The implementation of political tobacco control measures has been assessed in 30 European countries. [2] Six policy areas were taken into account: pricing, smoking restrictions public information, advertising bans, warning labels and treatment opportunities. The top ranking country got 77 points out of 100 possible, the lowest ranking country got 32. Sweden got just 51 points. This suggests that the national political action can not explain the uniquely low level of tobacco-related mortality for Swedish men. The main explanation must rather come from some Swedish-men-specific factor that was not taken into account in the above assessment. One such factor is easily identifiable, namely the use by Swedish men of the Swedish low-nitrosamine oral tobacco, snus, instead of cigarettes.

During the last 50 years the initially high smoking rates in men have been drastically reduced, and snus use has become the dominating kind of tobacco use among men, while female use of snus is still on a low level.[3]

Sweden/Europe mortality comparisons by age groups

A broader picture can be derived by comparing, for different specific age groups, the death rate attributable to tobacco for men in Sweden with corresponding rate for men in Europe as a whole. Such a comparison can be provided by calculating ratios between death rates attributable to tobacco in Sweden and those in Europe as a whole.

Table 2 gives some examples of such ratios. For each cause of death they show much lower mortality attributable to tobacco for men in Sweden than for men of same age in Europe as a whole. Further, the contrast is substantially larger in younger age groups than in older ones. Th is raises the question if differences between age groups with respect to snus use may play a role for the differences with respect to ratios of death rates.

Tobacco use among Swedish men in different age groups

The death rates attributable to tobacco that are presented in the WHO report are determined by the development of the tobacco use up to the year 2004. [4] Th is development in Sweden is demonstrated by the data shown in Table 3.

In all age groups the prevalence of smoking has gone down and the prevalence of snus use has gone up. Thereby snus use has become an increasing proportion of the total tobacco use. Further, the shift from cigarettes to snus is substantially more pronounced in younger than in older age groups. Th is suggests that the use of snus instead of smoking is an important part of the explanation why younger age groups stand out even more favourably than older ones in the comparison with Europe as a whole.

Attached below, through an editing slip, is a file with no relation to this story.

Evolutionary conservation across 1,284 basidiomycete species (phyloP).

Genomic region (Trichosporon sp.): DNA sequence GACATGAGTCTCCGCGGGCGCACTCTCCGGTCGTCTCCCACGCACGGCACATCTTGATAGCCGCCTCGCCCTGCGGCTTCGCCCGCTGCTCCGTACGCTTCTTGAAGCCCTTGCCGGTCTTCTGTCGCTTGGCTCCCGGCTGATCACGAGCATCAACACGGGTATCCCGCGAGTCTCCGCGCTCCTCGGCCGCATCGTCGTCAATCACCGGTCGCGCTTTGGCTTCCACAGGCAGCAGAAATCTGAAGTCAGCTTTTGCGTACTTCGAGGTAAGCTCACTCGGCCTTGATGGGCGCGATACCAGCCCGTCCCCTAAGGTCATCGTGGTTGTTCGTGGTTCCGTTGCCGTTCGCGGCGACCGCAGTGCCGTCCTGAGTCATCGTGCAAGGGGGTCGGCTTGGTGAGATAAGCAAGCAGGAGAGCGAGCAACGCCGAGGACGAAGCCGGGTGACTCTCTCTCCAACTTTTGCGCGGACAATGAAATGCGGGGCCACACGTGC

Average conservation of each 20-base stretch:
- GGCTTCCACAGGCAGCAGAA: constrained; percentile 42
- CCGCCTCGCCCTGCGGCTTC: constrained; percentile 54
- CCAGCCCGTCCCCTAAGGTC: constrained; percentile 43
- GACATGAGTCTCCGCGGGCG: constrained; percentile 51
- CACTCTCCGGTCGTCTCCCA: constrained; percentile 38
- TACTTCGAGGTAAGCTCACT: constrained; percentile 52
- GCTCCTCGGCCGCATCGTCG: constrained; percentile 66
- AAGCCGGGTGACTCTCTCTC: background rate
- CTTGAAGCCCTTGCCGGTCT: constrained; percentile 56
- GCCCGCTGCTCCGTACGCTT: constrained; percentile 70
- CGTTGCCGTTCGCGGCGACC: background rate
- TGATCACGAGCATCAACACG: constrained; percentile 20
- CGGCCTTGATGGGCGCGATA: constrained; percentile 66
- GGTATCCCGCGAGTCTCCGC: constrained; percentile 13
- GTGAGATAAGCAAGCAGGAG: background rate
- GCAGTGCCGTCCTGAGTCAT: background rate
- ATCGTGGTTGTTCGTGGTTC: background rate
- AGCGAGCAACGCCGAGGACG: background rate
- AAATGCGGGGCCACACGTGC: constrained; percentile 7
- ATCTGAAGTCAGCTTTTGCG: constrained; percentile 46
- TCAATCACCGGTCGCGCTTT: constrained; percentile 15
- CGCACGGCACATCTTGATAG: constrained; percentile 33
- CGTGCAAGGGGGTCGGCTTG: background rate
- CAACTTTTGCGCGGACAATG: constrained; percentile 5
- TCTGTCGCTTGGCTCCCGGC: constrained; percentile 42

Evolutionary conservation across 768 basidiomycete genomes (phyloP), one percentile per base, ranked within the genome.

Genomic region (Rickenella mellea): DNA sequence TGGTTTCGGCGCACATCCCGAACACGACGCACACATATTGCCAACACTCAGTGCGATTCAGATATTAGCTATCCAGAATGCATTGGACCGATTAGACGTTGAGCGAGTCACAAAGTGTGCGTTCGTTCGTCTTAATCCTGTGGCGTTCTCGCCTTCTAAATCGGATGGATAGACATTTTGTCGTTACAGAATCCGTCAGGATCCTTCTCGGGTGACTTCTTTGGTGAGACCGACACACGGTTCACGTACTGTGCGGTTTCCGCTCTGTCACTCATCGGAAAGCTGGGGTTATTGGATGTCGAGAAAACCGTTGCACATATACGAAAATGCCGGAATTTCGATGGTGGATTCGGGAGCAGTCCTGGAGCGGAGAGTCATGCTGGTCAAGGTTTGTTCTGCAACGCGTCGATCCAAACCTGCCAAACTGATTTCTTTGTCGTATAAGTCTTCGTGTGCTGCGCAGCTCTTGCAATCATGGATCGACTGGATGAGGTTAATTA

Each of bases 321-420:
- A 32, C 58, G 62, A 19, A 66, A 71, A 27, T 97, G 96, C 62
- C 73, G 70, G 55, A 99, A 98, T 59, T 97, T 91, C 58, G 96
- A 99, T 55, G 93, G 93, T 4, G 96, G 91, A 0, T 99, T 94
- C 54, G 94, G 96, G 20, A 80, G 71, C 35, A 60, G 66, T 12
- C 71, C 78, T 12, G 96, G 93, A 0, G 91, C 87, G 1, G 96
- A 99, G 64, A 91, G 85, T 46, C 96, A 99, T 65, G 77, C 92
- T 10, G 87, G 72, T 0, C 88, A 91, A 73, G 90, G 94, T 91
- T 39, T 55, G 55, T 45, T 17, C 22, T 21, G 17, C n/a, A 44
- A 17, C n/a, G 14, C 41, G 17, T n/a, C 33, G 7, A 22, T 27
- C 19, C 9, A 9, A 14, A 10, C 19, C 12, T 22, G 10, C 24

Impact on public health

The very low toxicity of Swedish snus is well recognized, [5-7] but questions have been raised about the magnitude of the eff ectson public health. However, scientific studies in Sweden have found that snus use among men has contributed both to less initiation of smoking and to more cessation of smoking. [8-11] These findings in combination with the low toxicity suggest a potential for public health benefits.[12] The above data from the new WHO report appear to support the assumption that the use of snus among Swedish men has yielded public health benefits by contributing to their minimum level of death rates attributable to tobacco.

Lars M. Ramström, Director, Institute for Tobacco Studies (ITS) Stockholm, Sweden E-mail: [email protected]
Tom Wikmans, Head of research, Research Group for Societal and Information Studies (FSI) Stockholm, Sweden E-mail: [email protected]

This article was presented at SRNT 2014, on Thursday, February 6, 2014, during the Poster Session 1 (POS1-37)


  1. World Health Organization. WHO Global Report: Mortality Attributable to Tobacco. Geneva, 2012. Retrieved from
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  4. Statistics Sweden. Use of alcohol and tobacco. Report no 114, Living Conditions. Stockholm, 2007. Retrieved from
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  12. Foulds J, Kozlowski L. Snus - what should the public-health response be? The Lancet 2007; 369: 1976–8.